The Angels' lineup was supposed to be whole again, with Josh Hamilton returning for the first time in eight weeks -- then hitting a 400-foot lineout and a line-drive homer.
Now they're unsure about the status of arguably the game's best player.
"I'm sure he's frustrated," Hamilton said of Trout, who also didn't play Saturday and Sunday due to discomfort in his back and will be re-evaluated on Wednesday. "I don't think Trout has ever had any kind of injuries, really, except maybe a tight hammy here and there. That's part of the learning process, too. You play, and you play hard like he does, you're going to have things tweak every now and then. It's only going to make him better, more hungry, when he gets back out here."
Wilson walked a season-high five batters, gave up five runs (his highest total since April 1), lasted only 2 2/3 innings (his shortest outing since doing the same on Sept. 19, 2012) and watched as his offense was shut out through the first seven innings.
The 33-year-old left-hander got out of trouble with a couple of double-play balls in the first two innings, but he had no such luck in the third -- an inning that saw him issue three four-pitch walks and start off behind on six of the nine batters he faced.
Wilson, who said he'd been feeling sick the past couple of days, walked the bases loaded with one out. He then gave up a two-run single to Jason Castro, a single to Matt Dominguez and a bases loaded walk to Jonathan Singleton. Two batters later, Robbie Grossman hit a two-out, two-run single, prompting manager Mike Scioscia to make an early pitching change.
"I threw a fastball at 86 today," Wilson pointed out. "I just had nothing in the tank. My job is to go out there and pitch, so I just went out there and pitched. I didn't pitch very well, which is unfortunate because our team needed the game tonight. I feel like if I get out of that third inning maybe it gives our offense a little bit of a boost or something like that. We took their starter out of the game early, but they took me out of the game earlier."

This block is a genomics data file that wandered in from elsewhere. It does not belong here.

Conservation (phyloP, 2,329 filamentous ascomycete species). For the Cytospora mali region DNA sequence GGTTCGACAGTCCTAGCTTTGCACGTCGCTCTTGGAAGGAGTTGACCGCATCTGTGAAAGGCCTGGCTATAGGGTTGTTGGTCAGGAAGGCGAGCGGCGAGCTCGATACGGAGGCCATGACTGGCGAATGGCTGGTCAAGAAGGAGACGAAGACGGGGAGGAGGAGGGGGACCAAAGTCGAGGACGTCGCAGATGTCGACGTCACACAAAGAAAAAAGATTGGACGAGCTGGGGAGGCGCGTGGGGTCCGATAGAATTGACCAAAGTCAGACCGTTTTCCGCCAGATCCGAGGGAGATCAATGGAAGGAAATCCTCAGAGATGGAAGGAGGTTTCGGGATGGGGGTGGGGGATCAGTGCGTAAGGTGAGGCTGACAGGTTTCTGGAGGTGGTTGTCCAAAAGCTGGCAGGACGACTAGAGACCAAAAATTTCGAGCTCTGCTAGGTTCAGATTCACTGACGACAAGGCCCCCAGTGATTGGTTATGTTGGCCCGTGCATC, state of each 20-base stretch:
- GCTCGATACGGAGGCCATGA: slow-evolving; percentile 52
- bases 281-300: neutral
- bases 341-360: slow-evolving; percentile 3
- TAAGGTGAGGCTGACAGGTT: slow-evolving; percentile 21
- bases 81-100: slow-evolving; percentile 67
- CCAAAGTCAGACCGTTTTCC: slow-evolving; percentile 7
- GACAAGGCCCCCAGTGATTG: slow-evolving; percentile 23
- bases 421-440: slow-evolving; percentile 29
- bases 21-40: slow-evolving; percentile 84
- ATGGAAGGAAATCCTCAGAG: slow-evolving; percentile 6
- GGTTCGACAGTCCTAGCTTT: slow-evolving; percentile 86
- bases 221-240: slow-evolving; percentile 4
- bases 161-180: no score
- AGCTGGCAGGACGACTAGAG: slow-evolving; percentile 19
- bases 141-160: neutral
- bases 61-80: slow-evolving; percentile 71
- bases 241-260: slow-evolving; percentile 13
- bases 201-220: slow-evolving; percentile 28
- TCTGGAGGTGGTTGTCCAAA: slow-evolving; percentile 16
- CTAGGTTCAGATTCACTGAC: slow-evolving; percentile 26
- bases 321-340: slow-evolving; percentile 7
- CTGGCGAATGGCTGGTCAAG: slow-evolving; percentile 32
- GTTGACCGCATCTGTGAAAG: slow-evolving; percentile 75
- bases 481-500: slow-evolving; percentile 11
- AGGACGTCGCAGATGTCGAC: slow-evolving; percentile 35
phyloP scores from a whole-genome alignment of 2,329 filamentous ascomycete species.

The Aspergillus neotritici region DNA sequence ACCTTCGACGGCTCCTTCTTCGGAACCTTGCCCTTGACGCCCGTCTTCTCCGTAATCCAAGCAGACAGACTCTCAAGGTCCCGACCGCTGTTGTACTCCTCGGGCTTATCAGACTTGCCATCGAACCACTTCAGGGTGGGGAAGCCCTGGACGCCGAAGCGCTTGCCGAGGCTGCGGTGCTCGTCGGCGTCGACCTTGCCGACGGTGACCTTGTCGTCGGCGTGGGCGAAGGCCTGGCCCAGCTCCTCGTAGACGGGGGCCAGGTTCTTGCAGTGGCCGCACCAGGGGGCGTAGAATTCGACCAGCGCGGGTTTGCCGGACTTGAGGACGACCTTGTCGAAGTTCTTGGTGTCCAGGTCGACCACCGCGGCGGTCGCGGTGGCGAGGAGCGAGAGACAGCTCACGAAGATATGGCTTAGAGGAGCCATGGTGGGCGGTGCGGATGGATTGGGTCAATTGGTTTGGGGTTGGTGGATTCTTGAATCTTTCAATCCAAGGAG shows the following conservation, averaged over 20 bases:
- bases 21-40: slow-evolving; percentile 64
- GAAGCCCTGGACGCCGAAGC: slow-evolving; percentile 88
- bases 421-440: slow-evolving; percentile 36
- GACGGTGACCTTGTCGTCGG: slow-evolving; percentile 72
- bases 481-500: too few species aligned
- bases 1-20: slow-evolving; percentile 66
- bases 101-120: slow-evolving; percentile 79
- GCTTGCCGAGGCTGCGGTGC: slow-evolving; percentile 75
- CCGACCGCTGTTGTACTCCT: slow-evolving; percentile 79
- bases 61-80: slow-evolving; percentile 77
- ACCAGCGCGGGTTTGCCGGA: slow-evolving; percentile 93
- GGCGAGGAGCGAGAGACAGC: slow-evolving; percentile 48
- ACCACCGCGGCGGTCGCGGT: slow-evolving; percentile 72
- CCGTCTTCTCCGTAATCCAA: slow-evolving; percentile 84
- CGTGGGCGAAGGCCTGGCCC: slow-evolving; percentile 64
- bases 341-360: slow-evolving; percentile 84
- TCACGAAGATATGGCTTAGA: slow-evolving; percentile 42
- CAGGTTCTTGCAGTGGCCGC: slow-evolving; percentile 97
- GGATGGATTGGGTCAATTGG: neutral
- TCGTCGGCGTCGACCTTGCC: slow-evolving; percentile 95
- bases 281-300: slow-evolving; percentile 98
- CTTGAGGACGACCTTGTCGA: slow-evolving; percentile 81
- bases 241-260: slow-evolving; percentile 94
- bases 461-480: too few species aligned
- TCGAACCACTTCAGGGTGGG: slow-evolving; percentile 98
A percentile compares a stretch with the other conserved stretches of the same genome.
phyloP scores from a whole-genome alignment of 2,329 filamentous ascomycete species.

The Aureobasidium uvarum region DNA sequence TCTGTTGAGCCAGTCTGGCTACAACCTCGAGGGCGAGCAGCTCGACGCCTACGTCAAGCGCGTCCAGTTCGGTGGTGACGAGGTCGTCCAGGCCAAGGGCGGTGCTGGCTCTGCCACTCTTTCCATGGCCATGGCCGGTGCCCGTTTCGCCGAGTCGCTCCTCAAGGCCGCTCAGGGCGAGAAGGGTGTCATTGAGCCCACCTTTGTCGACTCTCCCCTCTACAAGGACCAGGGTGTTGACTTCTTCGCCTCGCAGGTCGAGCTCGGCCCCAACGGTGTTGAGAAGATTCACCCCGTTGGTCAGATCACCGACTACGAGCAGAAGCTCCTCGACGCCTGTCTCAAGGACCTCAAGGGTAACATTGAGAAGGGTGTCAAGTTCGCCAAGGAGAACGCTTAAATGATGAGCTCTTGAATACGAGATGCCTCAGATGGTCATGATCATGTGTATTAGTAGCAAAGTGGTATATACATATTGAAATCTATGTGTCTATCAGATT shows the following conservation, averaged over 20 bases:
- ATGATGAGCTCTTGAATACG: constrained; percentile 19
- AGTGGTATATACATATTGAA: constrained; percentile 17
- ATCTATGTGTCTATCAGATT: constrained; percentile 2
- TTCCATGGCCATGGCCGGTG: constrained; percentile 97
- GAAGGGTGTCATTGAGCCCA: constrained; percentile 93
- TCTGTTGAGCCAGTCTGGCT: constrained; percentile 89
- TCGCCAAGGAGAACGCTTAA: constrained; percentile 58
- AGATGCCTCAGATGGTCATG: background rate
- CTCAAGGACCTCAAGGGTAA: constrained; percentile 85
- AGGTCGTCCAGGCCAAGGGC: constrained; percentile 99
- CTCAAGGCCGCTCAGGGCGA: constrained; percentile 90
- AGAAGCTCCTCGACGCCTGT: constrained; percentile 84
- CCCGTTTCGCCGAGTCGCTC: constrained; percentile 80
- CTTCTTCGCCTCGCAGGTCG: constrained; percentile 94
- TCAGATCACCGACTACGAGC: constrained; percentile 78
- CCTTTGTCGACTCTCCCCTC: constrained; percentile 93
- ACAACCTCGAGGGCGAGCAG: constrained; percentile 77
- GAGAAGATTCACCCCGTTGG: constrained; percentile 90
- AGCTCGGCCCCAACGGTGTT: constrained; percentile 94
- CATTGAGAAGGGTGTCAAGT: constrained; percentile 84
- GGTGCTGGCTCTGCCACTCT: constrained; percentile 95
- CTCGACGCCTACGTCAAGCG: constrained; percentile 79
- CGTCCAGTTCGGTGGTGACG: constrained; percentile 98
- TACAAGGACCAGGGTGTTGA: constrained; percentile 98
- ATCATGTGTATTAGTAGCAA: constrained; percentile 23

The Angels put a runner in scoring position in two of the first three innings, but they couldn't get him in and didn't get their first run until Collin Cowgill and Hamilton each hit solo homers in the eighth. Collin McHugh worked around an elevated pitch count to twirl five scoreless innings, moving to 4-3 with a 2.52 ERA.
"Truthfully, I didn't have very good stuff today; didn't have very good command," McHugh said. "Their team did a really good job, especially in that first inning, battling."
But it wasn't enough, and very little has been lately. It wasn't enough against the A's, who outscored the Halos by 15 runs in a three-game set that saw Angels starters give up 14 runs in 12 2/3 innings. And it wasn't enough against the Astros, who had control by the end of the third inning and have now won eight of their last 10.
The Angels are now 2-6 on this 10-game road trip, 10-16 against the American League West and 30-27 on the year.
"If you look at the [last four] games," Scioscia said, "we maybe aren't getting out of the box with our starting pitching the way we have been when we've done well. These guys have been so well for so long that you're going to hit a bump in the road occasionally. I don't think there's anything we need to recreate. I just think we need to go out there and, particularly with our starters, get into their game."